Jewish women have preserved a special custom to refrain from working while the Ĥanuka candles are burning. Some women do not work the entire holiday, especially on the first and eighth days. In practice, though, the custom is to avoid work only while the candles are lit, and even then only during the first half-hour, which is the minimum time that the candles must be lit to fulfill the mitzva.
Two reasons are given for this custom. First, so they do not use the light of the Ĥanuka candles accidentally. Since women were more likely to make this mistake, only they must refrain from work while the candles are lit. The second reason is based on the sanctity of Ĥanuka, when we recite Hallel, indicating that it is similar to Ĥol Ha-mo’ed and Rosh Ĥodesh. This sanctity is revealed when the candles are lit. Only women observe this custom because they have a special merit on Ĥanuka, since the courage of Yehudit and other women set the miracle in motion.
The custom is that women refrain from forms of work that are prohibited on Ĥol Ha-mo’ed, like laundering, sewing, and the like. However, cooking and frying are permitted.
Upon close examination, we find that there are often two reasons given for customs that apply specifically to women. The first is that women were generally less astute and are thus were more likely to use the light of the Ĥanuka candles mistakenly. The second is that they have a certain special virtue, and therefore the sanctity of the day manifests itself in them to a greater extent.
. The Sages say that women must hear the Megilla on Purim, drink the four cups on Pesaĥ, and light the Ĥanuka candles, because “they too participated in that miracle” (Megilla 4a, Pesaĥim 108b, Shabbat 23a). Tosafot and many other Rishonim maintain that these mitzvot are primarily incumbent upon men, while women are also obligated because they too were saved from Egypt, Haman, and the Greeks. Rashi and Rashbam (Pesaĥim 108b) maintain that a woman’s obligation in these mitzvot stems from the fact that women played a major role in the miracles that took place. After all, the Gemara (Sota 11b) states that we were redeemed from Egypt by virtue of the righteous women of that generation, who had faith in God and encouraged their husbands to procreate despite the harsh decrees. The Purim miracle as well came about through Esther, and the Ĥanuka miracle was precipitated by Yehudit. From this perspective, these mitzvot are more pertinent to women than they are to men. Therefore, only they are meticulous and refrain from working while the candles are lit.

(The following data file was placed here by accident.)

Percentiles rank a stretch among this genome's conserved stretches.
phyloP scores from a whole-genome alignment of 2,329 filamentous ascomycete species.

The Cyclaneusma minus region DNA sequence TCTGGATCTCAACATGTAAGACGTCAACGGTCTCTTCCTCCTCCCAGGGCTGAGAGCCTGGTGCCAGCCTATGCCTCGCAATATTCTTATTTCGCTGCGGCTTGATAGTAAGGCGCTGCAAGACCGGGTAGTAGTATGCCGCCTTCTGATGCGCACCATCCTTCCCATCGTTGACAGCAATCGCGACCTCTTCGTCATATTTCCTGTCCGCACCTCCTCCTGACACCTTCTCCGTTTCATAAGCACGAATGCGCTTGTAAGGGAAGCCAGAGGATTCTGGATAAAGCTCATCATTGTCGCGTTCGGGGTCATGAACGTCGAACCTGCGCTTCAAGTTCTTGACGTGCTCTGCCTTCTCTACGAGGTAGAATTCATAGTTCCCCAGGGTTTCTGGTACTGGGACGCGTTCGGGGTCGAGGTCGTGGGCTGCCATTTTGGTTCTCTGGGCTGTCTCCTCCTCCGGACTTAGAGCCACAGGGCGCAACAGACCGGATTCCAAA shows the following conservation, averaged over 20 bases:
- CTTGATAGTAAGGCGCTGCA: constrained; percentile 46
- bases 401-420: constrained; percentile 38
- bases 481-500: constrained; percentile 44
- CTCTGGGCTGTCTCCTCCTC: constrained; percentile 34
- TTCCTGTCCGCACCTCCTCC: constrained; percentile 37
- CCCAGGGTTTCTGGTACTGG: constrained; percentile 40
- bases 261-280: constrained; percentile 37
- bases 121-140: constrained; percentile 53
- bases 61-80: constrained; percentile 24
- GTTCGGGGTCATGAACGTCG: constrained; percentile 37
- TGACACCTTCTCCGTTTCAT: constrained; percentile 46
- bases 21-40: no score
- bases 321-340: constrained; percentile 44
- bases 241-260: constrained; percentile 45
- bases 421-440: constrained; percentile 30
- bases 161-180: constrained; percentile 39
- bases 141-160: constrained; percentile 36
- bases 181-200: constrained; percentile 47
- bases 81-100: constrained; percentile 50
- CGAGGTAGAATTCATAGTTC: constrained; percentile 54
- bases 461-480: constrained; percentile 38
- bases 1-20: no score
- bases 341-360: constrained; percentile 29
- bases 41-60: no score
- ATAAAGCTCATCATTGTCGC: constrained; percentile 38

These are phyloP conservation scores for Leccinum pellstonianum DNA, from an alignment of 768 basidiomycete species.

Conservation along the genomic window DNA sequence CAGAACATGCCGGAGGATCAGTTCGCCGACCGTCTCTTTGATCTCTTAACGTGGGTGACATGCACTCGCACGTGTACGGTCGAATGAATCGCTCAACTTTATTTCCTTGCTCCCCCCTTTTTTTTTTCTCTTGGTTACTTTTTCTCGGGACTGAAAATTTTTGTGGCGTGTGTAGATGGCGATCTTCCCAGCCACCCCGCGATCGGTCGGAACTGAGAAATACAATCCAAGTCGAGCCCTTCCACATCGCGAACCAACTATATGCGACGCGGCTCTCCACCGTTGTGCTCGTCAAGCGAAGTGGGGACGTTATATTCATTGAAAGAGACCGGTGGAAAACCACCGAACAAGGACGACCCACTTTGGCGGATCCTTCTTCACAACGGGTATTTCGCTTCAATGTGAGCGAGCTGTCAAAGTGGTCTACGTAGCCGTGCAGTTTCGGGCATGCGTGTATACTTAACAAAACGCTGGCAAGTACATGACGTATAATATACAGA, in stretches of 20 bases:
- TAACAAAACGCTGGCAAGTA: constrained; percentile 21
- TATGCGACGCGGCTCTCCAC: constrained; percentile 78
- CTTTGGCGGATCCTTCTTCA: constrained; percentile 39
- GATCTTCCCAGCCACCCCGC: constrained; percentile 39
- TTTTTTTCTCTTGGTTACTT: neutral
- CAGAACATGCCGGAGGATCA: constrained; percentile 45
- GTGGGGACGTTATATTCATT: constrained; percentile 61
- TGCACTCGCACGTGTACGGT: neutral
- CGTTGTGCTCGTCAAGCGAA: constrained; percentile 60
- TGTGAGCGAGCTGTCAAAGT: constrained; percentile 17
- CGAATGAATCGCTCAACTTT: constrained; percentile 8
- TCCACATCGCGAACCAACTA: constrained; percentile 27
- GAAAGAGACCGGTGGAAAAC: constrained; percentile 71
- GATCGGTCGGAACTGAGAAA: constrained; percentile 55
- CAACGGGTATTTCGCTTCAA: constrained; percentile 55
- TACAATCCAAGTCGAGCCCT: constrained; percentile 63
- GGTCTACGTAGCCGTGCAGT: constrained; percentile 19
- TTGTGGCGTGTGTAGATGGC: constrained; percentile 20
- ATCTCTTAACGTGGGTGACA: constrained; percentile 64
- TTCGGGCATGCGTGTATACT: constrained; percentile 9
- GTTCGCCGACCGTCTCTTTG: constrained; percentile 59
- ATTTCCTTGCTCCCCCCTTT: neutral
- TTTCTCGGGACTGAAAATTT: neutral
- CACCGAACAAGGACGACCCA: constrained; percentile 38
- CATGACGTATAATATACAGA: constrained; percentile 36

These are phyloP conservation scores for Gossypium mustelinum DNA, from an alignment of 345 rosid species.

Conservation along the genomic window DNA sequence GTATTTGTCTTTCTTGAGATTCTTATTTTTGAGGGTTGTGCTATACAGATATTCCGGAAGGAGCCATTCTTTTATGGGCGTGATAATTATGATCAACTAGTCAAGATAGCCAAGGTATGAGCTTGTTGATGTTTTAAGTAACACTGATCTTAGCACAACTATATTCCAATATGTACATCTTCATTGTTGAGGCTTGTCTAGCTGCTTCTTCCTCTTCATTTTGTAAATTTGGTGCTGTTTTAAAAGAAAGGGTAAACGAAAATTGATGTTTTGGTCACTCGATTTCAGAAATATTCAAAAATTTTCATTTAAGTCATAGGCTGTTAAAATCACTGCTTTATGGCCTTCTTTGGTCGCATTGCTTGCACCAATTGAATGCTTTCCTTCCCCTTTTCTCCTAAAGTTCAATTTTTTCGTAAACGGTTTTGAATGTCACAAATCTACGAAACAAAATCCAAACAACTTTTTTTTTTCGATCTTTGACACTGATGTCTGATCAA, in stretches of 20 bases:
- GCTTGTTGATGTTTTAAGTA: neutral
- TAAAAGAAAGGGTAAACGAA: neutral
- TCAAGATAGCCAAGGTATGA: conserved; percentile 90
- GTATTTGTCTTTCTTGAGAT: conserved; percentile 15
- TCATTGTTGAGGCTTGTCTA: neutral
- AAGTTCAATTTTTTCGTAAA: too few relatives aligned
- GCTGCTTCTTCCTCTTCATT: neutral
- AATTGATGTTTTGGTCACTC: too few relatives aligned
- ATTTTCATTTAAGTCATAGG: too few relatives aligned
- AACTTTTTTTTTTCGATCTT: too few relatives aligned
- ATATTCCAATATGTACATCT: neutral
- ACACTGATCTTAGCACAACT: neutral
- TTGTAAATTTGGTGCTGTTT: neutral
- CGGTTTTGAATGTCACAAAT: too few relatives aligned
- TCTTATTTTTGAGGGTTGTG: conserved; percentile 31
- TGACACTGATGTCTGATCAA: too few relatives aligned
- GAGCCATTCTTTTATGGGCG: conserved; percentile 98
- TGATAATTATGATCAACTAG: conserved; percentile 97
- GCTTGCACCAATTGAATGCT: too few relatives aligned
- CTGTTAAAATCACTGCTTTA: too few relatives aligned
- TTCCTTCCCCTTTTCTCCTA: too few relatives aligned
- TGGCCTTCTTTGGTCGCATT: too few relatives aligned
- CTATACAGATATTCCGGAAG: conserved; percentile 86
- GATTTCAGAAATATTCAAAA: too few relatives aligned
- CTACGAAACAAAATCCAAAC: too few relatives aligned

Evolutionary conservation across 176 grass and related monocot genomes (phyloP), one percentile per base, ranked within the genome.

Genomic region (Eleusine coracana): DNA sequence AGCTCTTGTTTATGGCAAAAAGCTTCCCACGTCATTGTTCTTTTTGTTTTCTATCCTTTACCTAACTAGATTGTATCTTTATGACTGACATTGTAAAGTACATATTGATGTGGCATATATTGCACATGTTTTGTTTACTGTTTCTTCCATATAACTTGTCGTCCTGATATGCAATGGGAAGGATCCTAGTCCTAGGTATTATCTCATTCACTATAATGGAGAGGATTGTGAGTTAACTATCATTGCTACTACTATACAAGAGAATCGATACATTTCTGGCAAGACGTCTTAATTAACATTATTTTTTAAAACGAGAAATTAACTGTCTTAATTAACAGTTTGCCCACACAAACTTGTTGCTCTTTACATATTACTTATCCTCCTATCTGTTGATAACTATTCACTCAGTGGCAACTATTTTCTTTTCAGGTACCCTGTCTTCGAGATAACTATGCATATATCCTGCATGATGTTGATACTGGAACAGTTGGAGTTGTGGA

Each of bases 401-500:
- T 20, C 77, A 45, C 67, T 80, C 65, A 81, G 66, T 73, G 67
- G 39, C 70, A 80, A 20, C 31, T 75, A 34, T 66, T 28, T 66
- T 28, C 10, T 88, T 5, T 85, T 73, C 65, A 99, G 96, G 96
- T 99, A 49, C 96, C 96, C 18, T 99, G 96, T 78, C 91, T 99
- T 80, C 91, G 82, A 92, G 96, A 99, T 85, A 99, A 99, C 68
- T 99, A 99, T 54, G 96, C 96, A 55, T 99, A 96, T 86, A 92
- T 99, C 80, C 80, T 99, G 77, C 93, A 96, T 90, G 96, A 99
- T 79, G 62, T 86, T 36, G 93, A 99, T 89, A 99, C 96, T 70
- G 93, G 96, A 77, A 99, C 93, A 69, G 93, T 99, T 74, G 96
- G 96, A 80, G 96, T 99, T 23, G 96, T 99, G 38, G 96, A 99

See above, 1:7, regarding Rosh Ĥodesh, which is more significant to women than it is to men, because women were not involved in the sin of the Golden Calf, and they also donated toward the construction of the Mishkan. Perhaps this is also why women have a higher connection to Ĥanuka, because the Hasmoneans rededicated the Temple at that time, just as the Israelites completed the construction of the Mishkan in the wilderness. In addition, the element of the Oral Torah, which we mentioned above, is connected to the attribute of kingship (malkhut), which has a feminine aspect. See Ben Ish Ĥai, Vayeshev 27. See also Peninei Halakha: Laws of Women’s Prayer 6:2, regarding the berakha of She-asani Ki-rtzono; 7:1, regarding Torah study; and ch. 3, which discusses the respective virtues of both men and women and the ways in which these virtues are manifested.